Stevens' Oct. 5 death brought grim urgency to a CDC investigation that spanned four states through which he had recently traveled. And it brought the world's media, numerous state and federal agencies and the White House into the picture. Perkins' job was to stay focused on leading a solid, scientific investigation. He and his small staff meticulously scoured Stevens' home and office, as well as the American Media mail room, swabbing for anthrax spores.

On Sunday, Oct. 7, Perkins got word from the CDC's anthrax laboratory that swabs collected from Stevens' computer keyboard and the mail room tested positive for Bacillus anthracis.

"At that point I decided to chemoprophylax [treat with antibiotics] people who worked in the building,” said Perkins, who placed thousands of American Media employees and recent visitors on ciprofloxacin antibiotics. In coming days, television shots of long lines of Floridians queued up to get nasal swabs and pills would spark difficulties in controlling public anxieties, as well as demand for antibiotics.

That October Sunday Perkins had more immediate problems. Discovery of anthrax spores inside the American Media building ruled out the possibility Stevens acquired his infection naturally. "At that point I urged [CDC director Dr. Jeffrey] Koplan to engage the FBI in what we now considered to be a criminal investigation,” he said.

The FBI had had a small, just-in-case presence in Florida since Stevens was stricken. Once Koplan called FBI director Robert Mueller, that changed. Hordes of agents poured in to what Perkins considered a site of disease contamination, but what FBI agents viewed as a crime scene.

By Monday afternoon Perkins found himself ominously recalling one of the bioterrorism exercises he had participated in, back in 1998 in New York City. In that scenario, a Manhattan building was deliberately contaminated with anthrax by terrorists and a New York Police Department official was asked what he would do.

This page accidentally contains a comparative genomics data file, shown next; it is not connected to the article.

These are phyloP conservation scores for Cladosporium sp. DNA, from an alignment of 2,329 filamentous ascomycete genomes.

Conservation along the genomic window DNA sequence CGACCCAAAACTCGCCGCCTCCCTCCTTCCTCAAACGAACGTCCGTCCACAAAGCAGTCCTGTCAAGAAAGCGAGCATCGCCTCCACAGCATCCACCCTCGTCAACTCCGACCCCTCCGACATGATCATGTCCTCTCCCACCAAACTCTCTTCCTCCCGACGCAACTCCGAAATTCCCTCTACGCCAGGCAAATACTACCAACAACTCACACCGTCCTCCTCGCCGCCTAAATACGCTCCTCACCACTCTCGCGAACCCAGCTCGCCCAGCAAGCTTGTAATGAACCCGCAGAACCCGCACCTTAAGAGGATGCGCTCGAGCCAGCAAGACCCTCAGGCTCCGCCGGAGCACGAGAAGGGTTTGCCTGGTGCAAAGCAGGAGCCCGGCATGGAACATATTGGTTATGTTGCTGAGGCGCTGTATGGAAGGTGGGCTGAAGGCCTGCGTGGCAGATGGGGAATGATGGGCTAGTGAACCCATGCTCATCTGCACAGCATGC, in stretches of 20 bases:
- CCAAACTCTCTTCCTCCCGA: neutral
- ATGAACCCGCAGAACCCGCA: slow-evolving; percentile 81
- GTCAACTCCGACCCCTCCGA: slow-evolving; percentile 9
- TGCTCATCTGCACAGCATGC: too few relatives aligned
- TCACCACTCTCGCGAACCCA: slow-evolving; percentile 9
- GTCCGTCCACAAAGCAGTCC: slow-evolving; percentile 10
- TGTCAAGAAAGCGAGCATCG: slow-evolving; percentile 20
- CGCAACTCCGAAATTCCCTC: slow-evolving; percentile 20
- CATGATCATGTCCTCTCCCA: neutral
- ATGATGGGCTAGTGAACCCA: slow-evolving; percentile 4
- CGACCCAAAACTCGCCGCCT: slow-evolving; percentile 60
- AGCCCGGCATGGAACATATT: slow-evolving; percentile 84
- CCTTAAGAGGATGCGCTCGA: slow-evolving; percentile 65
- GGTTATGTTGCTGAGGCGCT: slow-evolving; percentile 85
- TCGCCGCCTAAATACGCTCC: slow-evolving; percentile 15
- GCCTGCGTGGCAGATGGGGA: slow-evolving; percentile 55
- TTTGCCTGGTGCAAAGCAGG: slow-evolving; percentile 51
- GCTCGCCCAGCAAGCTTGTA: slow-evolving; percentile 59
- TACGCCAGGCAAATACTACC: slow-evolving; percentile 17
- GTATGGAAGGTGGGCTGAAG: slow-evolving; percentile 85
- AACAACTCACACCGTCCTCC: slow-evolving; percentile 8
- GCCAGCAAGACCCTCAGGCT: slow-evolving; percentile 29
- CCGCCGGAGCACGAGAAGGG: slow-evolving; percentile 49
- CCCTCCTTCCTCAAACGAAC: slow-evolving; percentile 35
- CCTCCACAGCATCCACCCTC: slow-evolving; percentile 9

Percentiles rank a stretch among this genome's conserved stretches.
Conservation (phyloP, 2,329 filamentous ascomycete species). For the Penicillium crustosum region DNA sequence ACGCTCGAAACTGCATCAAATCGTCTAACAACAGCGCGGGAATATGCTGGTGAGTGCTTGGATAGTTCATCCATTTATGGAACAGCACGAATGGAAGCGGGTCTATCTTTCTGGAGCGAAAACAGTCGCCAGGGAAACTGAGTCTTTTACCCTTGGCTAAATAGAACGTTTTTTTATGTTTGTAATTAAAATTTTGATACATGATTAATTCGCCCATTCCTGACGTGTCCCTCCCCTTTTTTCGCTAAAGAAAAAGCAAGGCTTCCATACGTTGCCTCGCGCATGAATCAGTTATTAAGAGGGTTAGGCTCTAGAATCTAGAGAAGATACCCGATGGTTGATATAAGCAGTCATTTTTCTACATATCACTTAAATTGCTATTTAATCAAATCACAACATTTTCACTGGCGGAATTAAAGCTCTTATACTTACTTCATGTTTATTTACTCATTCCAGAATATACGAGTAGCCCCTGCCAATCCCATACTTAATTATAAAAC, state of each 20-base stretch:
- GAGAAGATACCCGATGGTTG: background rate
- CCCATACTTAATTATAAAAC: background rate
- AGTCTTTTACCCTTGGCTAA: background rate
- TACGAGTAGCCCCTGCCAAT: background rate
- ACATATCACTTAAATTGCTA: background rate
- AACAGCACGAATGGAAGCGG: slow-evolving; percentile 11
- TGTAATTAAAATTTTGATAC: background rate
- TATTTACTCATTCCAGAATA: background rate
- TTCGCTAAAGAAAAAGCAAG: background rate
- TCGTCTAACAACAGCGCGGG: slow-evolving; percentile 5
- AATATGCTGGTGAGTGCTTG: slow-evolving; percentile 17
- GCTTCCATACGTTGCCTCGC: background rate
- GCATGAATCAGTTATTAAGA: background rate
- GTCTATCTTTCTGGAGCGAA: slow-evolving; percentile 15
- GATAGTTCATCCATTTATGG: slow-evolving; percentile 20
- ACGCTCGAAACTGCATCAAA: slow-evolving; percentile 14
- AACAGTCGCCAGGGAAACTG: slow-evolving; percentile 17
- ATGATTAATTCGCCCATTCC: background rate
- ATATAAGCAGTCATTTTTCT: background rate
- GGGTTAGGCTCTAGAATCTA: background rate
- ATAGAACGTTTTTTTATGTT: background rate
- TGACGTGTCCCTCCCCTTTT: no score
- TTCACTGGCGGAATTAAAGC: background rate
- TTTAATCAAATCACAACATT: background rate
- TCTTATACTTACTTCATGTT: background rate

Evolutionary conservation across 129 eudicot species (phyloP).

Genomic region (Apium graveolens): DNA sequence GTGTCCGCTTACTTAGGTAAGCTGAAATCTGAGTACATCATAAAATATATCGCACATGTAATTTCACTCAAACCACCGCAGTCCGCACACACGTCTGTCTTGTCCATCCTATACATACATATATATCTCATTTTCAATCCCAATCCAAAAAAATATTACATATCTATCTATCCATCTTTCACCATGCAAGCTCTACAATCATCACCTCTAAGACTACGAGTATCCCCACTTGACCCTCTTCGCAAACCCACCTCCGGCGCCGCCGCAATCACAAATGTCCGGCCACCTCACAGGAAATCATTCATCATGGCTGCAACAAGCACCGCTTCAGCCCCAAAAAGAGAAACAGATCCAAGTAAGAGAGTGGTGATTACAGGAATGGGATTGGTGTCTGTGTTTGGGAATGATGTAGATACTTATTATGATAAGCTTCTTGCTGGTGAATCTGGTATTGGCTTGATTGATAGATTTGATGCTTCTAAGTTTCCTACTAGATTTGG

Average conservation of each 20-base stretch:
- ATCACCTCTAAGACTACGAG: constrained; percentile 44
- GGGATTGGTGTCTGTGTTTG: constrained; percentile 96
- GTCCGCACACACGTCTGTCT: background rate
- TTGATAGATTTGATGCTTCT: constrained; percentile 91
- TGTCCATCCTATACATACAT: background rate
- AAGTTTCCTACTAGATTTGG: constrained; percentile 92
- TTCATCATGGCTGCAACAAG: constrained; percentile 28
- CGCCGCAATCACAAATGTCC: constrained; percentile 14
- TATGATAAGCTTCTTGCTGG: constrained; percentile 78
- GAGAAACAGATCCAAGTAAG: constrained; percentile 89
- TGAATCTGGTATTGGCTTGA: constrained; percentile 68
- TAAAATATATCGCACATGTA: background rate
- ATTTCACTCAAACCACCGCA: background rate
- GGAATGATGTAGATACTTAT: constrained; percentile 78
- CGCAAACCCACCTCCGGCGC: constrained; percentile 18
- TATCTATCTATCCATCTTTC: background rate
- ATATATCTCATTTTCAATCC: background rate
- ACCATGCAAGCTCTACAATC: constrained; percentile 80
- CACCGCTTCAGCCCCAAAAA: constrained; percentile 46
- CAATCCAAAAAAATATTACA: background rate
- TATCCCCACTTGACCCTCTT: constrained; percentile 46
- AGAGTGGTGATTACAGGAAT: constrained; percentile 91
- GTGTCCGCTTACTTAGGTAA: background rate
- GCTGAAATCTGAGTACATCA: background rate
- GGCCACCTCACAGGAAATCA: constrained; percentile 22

"And he said he would bring in the tank,” Perkins said. "I said, ‘The tank?' And he said, ‘It's a show of force.'

"So I had been educated about this,” Perkins said. "But having said that, it wasn't particularly smooth or comfortable [in Florida]. It was actually easier when they [the FBI] were casually interested because it was clear who was in charge: public health. The bigger challenge was when it became a dual public health/criminal investigation.”

As hours ticked by, and it was learned a second American Media employee, mail room clerk Ernesto Blanco (case 7), 74, also was hospitalized with inhalational anthrax, tensions rose between Perkins and the FBI agent in charge in Florida. "I felt lives were on the line,” Perkins said. "And he felt some criminal was out there killing people, and he needed to find him. The worlds were completely different.”

The FBI took over the American Media building, turning it into a command center and excluding the CDC. To defuse tensions, Perkins accepted an FBI agent into his inner staff, and dispatched a CDC epidemiologist to work alongside the FBI chief. But by Wednesday, five days after Stevens' death, communication between the two agencies all but broke down.

Perkins called his boss, Koplan. Within a couple of hours, "I got immediate, clear support from the highest levels of government that saving lives -- public health -- was the highest priority. And it came down from [Attorney General] John Ashcroft and [Health and Human Services Secretary] Tommy Thompson. The message was conveyed to the field by the director of the FBI, and that made things much better,” Perkins said, laughing heartily.

That day, Dr. James Hughes, director of the National Center for Infectious Diseases, turned to one of the CDC's senior scientists, Dr. Mitch Cohen, director of the Division of Bacterial and Mycotic Diseases. Hughes asked Cohen to fly Oct. 9 to Washington, setting up shop inside the FBI, to act as an interagency liaison. Cohen took off that day, having no idea that for three months he would live out of a suitcase.